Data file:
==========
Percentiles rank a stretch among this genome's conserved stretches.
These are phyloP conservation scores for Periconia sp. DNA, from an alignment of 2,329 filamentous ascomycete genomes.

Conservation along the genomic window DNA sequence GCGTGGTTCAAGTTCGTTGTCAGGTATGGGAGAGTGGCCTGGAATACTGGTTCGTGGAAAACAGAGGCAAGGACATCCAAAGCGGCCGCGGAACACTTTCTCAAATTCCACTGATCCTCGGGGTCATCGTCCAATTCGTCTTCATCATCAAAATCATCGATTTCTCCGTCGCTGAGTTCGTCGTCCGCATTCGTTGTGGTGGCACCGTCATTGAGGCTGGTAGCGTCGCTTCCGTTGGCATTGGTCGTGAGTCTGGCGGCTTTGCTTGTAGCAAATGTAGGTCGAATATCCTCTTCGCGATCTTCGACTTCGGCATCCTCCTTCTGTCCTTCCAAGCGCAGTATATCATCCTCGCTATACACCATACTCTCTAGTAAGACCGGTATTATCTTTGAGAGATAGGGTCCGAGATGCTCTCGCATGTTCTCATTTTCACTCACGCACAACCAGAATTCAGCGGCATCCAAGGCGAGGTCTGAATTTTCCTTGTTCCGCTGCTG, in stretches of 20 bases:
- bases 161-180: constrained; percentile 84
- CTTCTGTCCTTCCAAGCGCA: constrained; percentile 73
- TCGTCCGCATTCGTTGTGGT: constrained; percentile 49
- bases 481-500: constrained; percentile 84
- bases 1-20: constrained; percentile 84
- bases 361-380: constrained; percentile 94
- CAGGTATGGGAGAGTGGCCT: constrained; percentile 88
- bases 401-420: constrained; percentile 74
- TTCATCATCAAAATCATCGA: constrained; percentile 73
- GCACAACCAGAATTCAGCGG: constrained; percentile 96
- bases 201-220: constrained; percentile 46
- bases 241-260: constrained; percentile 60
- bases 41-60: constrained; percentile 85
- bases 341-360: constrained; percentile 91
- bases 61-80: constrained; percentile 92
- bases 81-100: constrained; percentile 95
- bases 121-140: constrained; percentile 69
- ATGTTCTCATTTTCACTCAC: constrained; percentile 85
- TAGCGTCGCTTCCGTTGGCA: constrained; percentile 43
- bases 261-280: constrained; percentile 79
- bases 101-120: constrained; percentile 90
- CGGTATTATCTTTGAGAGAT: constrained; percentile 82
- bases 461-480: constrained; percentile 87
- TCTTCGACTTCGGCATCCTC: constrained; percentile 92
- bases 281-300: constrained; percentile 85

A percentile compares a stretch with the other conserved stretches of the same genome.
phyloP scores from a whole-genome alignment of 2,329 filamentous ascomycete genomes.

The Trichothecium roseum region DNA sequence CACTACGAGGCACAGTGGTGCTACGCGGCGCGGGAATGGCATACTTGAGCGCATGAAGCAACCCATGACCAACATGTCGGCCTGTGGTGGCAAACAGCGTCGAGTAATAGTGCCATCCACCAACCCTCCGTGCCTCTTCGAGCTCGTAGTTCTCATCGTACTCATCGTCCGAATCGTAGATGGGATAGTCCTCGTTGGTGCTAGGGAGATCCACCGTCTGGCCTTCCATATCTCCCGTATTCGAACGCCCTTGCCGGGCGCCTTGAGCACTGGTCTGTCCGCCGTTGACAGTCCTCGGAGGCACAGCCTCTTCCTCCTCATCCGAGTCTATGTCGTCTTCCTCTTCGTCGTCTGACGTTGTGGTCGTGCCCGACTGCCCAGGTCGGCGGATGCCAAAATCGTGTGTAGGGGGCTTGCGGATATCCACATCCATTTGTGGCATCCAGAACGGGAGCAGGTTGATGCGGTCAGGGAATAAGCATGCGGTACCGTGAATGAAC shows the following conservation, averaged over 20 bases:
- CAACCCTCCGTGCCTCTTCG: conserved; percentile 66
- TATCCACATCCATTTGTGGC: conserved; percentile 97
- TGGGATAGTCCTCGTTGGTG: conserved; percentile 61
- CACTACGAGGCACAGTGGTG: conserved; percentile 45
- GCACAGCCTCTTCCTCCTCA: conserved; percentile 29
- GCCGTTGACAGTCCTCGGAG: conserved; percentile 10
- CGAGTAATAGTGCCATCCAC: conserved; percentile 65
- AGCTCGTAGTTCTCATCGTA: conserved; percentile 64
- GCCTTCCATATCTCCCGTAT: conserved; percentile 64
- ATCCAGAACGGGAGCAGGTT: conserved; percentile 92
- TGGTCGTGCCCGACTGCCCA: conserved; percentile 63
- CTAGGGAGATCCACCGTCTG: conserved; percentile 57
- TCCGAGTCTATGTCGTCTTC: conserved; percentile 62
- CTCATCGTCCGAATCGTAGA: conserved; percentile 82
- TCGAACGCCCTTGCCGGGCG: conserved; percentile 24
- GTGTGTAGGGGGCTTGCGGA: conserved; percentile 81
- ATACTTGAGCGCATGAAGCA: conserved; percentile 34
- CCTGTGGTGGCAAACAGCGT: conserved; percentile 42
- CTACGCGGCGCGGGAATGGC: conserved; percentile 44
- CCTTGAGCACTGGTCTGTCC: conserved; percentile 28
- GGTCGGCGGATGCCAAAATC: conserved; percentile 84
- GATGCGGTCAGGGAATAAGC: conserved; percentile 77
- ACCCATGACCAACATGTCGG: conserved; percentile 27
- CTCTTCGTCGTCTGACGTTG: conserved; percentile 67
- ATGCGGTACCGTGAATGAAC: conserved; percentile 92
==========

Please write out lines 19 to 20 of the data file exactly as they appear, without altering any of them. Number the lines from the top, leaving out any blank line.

- bases 81-100: constrained; percentile 95
- bases 121-140: constrained; percentile 69